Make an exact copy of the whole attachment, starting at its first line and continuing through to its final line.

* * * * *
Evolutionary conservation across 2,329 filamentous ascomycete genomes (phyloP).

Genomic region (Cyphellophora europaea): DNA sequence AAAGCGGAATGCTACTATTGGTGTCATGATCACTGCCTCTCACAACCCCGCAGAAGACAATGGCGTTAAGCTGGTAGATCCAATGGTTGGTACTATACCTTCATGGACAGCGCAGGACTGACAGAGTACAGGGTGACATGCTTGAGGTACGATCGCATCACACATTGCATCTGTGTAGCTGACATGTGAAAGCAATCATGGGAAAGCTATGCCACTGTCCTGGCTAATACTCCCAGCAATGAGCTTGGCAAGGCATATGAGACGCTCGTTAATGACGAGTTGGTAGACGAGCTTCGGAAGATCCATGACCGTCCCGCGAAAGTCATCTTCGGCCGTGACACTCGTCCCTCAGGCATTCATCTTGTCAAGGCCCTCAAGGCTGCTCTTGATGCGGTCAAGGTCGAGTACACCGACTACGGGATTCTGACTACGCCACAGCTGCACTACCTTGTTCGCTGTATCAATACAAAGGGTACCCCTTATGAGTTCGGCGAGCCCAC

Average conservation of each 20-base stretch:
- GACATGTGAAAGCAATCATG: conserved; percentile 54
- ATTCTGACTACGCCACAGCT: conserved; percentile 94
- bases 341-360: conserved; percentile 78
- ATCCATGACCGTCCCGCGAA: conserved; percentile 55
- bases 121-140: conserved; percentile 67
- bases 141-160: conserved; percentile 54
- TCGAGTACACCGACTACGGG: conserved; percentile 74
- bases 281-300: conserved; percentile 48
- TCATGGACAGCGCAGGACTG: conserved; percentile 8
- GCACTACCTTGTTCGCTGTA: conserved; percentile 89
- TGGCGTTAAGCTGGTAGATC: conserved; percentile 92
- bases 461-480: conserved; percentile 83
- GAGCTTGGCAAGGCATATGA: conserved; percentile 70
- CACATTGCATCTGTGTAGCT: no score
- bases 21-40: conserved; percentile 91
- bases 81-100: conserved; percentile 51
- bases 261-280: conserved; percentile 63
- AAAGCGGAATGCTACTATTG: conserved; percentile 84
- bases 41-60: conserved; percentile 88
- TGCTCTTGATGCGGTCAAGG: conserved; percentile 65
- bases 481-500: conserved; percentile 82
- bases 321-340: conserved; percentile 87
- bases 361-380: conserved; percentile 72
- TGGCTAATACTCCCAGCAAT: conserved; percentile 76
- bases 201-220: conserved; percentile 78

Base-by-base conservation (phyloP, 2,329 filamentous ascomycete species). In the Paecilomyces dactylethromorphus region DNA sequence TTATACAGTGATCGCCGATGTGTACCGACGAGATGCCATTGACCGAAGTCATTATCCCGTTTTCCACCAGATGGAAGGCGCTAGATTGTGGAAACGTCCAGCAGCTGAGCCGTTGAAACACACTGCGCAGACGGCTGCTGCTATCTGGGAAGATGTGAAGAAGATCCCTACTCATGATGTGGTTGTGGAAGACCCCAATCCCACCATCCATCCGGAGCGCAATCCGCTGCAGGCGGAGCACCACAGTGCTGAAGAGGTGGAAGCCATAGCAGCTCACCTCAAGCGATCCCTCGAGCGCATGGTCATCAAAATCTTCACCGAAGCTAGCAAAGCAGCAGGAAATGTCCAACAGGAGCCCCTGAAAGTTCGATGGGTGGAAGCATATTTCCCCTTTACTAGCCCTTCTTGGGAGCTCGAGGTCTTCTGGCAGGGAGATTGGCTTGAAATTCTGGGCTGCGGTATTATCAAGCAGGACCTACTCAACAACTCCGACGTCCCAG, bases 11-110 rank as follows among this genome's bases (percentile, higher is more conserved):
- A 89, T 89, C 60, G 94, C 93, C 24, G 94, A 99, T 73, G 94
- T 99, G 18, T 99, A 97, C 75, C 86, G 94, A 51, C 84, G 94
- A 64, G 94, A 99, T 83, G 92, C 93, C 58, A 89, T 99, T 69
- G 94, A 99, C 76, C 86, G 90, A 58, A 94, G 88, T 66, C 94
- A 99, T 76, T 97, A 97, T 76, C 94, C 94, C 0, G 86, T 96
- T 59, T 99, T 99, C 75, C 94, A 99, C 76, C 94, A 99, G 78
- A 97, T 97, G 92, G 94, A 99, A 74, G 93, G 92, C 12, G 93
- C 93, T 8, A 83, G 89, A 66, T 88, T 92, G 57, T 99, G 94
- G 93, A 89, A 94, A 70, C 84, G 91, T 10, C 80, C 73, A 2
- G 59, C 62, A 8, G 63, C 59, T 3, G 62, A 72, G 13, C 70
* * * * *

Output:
Evolutionary conservation across 2,329 filamentous ascomycete genomes (phyloP).

Genomic region (Cyphellophora europaea): DNA sequence AAAGCGGAATGCTACTATTGGTGTCATGATCACTGCCTCTCACAACCCCGCAGAAGACAATGGCGTTAAGCTGGTAGATCCAATGGTTGGTACTATACCTTCATGGACAGCGCAGGACTGACAGAGTACAGGGTGACATGCTTGAGGTACGATCGCATCACACATTGCATCTGTGTAGCTGACATGTGAAAGCAATCATGGGAAAGCTATGCCACTGTCCTGGCTAATACTCCCAGCAATGAGCTTGGCAAGGCATATGAGACGCTCGTTAATGACGAGTTGGTAGACGAGCTTCGGAAGATCCATGACCGTCCCGCGAAAGTCATCTTCGGCCGTGACACTCGTCCCTCAGGCATTCATCTTGTCAAGGCCCTCAAGGCTGCTCTTGATGCGGTCAAGGTCGAGTACACCGACTACGGGATTCTGACTACGCCACAGCTGCACTACCTTGTTCGCTGTATCAATACAAAGGGTACCCCTTATGAGTTCGGCGAGCCCAC

Average conservation of each 20-base stretch:
- GACATGTGAAAGCAATCATG: conserved; percentile 54
- ATTCTGACTACGCCACAGCT: conserved; percentile 94
- bases 341-360: conserved; percentile 78
- ATCCATGACCGTCCCGCGAA: conserved; percentile 55
- bases 121-140: conserved; percentile 67
- bases 141-160: conserved; percentile 54
- TCGAGTACACCGACTACGGG: conserved; percentile 74
- bases 281-300: conserved; percentile 48
- TCATGGACAGCGCAGGACTG: conserved; percentile 8
- GCACTACCTTGTTCGCTGTA: conserved; percentile 89
- TGGCGTTAAGCTGGTAGATC: conserved; percentile 92
- bases 461-480: conserved; percentile 83
- GAGCTTGGCAAGGCATATGA: conserved; percentile 70
- CACATTGCATCTGTGTAGCT: no score
- bases 21-40: conserved; percentile 91
- bases 81-100: conserved; percentile 51
- bases 261-280: conserved; percentile 63
- AAAGCGGAATGCTACTATTG: conserved; percentile 84
- bases 41-60: conserved; percentile 88
- TGCTCTTGATGCGGTCAAGG: conserved; percentile 65
- bases 481-500: conserved; percentile 82
- bases 321-340: conserved; percentile 87
- bases 361-380: conserved; percentile 72
- TGGCTAATACTCCCAGCAAT: conserved; percentile 76
- bases 201-220: conserved; percentile 78

Base-by-base conservation (phyloP, 2,329 filamentous ascomycete species). In the Paecilomyces dactylethromorphus region DNA sequence TTATACAGTGATCGCCGATGTGTACCGACGAGATGCCATTGACCGAAGTCATTATCCCGTTTTCCACCAGATGGAAGGCGCTAGATTGTGGAAACGTCCAGCAGCTGAGCCGTTGAAACACACTGCGCAGACGGCTGCTGCTATCTGGGAAGATGTGAAGAAGATCCCTACTCATGATGTGGTTGTGGAAGACCCCAATCCCACCATCCATCCGGAGCGCAATCCGCTGCAGGCGGAGCACCACAGTGCTGAAGAGGTGGAAGCCATAGCAGCTCACCTCAAGCGATCCCTCGAGCGCATGGTCATCAAAATCTTCACCGAAGCTAGCAAAGCAGCAGGAAATGTCCAACAGGAGCCCCTGAAAGTTCGATGGGTGGAAGCATATTTCCCCTTTACTAGCCCTTCTTGGGAGCTCGAGGTCTTCTGGCAGGGAGATTGGCTTGAAATTCTGGGCTGCGGTATTATCAAGCAGGACCTACTCAACAACTCCGACGTCCCAG, bases 11-110 rank as follows among this genome's bases (percentile, higher is more conserved):
- A 89, T 89, C 60, G 94, C 93, C 24, G 94, A 99, T 73, G 94
- T 99, G 18, T 99, A 97, C 75, C 86, G 94, A 51, C 84, G 94
- A 64, G 94, A 99, T 83, G 92, C 93, C 58, A 89, T 99, T 69
- G 94, A 99, C 76, C 86, G 90, A 58, A 94, G 88, T 66, C 94
- A 99, T 76, T 97, A 97, T 76, C 94, C 94, C 0, G 86, T 96
- T 59, T 99, T 99, C 75, C 94, A 99, C 76, C 94, A 99, G 78
- A 97, T 97, G 92, G 94, A 99, A 74, G 93, G 92, C 12, G 93
- C 93, T 8, A 83, G 89, A 66, T 88, T 92, G 57, T 99, G 94
- G 93, A 89, A 94, A 70, C 84, G 91, T 10, C 80, C 73, A 2
- G 59, C 62, A 8, G 63, C 59, T 3, G 62, A 72, G 13, C 70